With museum funding now under the spotlight, is an entirely new funding model the answer?
2019 is the year museum and galleries started to wash their hands of dubious sponsorships. After Nan Goldin led protests outside numerous galleries for their the Sackler Trust funding, art institutions around the world are beginning to take note and turn their backs on sullied sponsorships and tarnished donations.
Only last week, leading contemporary art competition Turner Prize came into disrepute after a Guardian journalist discovered that the chairman of sponsor StageCoach, the British version of Greyhound, wanted a ban on LGBT issues being taught in schools. The Tate, which runs Turner Prize, has since ended the deal.
The funding furore reminds us that, essentially, museums and galleries are there to serve a public good; not to canonise ethically dubious companies into saintly patronage.
Charles Esche (Director of Van Abbemuseum in Netherlands) and Alistair Hudson (Director of Whitworth Gallery in England) are two museum directors turning their backs on the megastar model of museum funding used across the UK, where you bring in big names and sell out exhibitions to reclaim the museum’s place as a chapel of public good. “What’s happening right now, with Sackler, the Whitney board member linked to tear gas, and the Museum of Natural History abandoning the Brazilian American Chamber of Commerce over Bolsonaro, is that they are constituent actions,” says Esche. “It’s not the leadership that decides that they shouldn’t be taking money from Sackler.”
Escher says the Sackler funding scandal has given him the right of refusal when it comes to who sponsors, because it helps him argue against the public backlash it will generate: “It allows me to say things I might like to say, but I wouldn’t be allowed to. Before all this, if Sackler had offered us money, it would be incredibly hard for me to say no to it.”
For the past year, Hudson and Esche have been developing projects around the concept of Arte Útil. Based on an updated version of Useful Art, first coined by Argentine artist Eduardo Costa in 1969, the term was recently revived thanks to Tania Bruguera promoting a return to art as activism; a tool for civic engagement and a force that can change people’s lives.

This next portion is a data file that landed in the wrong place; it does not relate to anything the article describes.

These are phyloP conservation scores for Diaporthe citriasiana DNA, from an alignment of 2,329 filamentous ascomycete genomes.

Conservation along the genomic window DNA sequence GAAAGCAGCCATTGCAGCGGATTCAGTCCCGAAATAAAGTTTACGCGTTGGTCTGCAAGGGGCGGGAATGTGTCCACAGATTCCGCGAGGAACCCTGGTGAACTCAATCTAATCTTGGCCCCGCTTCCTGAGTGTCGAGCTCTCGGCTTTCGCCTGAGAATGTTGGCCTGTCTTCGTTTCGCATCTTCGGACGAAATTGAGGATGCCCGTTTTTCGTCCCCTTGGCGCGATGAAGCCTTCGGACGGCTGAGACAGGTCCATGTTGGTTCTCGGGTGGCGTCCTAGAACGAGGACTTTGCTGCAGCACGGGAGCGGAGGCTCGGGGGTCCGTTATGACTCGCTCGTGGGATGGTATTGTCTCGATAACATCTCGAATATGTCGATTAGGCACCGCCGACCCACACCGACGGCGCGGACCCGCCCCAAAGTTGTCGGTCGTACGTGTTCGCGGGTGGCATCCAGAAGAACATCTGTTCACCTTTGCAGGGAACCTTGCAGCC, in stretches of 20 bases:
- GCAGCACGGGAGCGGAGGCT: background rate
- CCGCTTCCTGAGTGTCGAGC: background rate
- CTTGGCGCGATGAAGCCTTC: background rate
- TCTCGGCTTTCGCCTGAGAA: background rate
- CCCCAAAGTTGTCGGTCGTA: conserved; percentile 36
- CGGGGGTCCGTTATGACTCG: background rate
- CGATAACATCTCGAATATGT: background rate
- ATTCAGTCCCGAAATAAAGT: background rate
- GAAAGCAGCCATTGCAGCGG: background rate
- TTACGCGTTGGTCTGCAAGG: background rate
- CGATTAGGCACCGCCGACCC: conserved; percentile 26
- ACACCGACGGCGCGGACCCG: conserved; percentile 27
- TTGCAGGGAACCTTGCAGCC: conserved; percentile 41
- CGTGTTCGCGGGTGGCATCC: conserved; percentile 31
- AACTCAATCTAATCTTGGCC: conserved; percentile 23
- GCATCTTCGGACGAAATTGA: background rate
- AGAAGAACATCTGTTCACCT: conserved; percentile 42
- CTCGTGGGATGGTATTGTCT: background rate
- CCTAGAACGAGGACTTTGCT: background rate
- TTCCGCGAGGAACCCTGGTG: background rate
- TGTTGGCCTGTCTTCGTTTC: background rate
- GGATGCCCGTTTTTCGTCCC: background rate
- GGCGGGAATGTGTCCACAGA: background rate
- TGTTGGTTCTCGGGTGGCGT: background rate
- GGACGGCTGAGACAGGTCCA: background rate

Both directors are in charge of galleries located in cities outside the country’s capital, with their own issues around social cohesion. Manchester, in the heart of northern England, is a city known for working class culture and for being the birthplace of the industrial revolution, while Eindhoven in Netherlands has a large immigrant population—nearly a third of residents were born outside of the country.
“Essentially, we think very similarly, [of] art as something which is an inspiration for social change, rather than art is a value purely in and of itself,” Hudson tells me when explaining how he and Escher ended up working together. “Museums are places were muses should be encountered and inspiration should be taken outside,” Esche adds, saying we need to foster “imaginative power” of public galleries.
Currently on display at Whitworth is a project called Reno. In 2017, artist Linda Brogan and a group of local residents spent an entire year excavating the site of a funk and soul cellar club. Demolished in 1987, The Reno was a club located in Moss Side, an area of inner-city Manchester known for gangs and gun crime. The Reno was also one of the only nightlife spots black and mixed-race communities could both call home. Now Brogan invites younger generates to step on the dancefloor that gave her refuge in a time boilerplated by pub signs stating, “No Irish, No Blacks, No Dogs.”
Across the Channel in Eindhoven, Esche has opened up the museum to local LGBT communities to help queer the collection. “It’s not just about looking at LGBTQIA works or artists,” he says. “We have this European classic collection, largely based on an American model developed after the second world war, but what happens is you look at it from a queer perspective. Not just in terms of sexuality but being generally ‘deviant.’”
Some of the projects include actives, like wearing different articles of clothes to walk around the museum, while texts on the garments indicate how to view the works through a queer perspective. Other projects include fundamental changes to the building itself, like installing gender-neutral toilets.
Both parties say is that they couldn’t have done this without the Transformative Grant from international arts charity the Outset Contemporary Art Fund. Unlike other forms of sponsorship, it doesn’t infer a typical business model on the complex world of generating impact through the arts. Esche ends our conversation by suggesting it’s not where you get money from but our definition of value in the arts that needs to be redefined. “Why does capitalism make money?” he asks. “This is a fundamental question in our society. And one of the huge reasons is that we use that money in order to build culture. The economy produces excess and the excess is burnt and destroyed through culture. So our job is to use the money that these people produce.”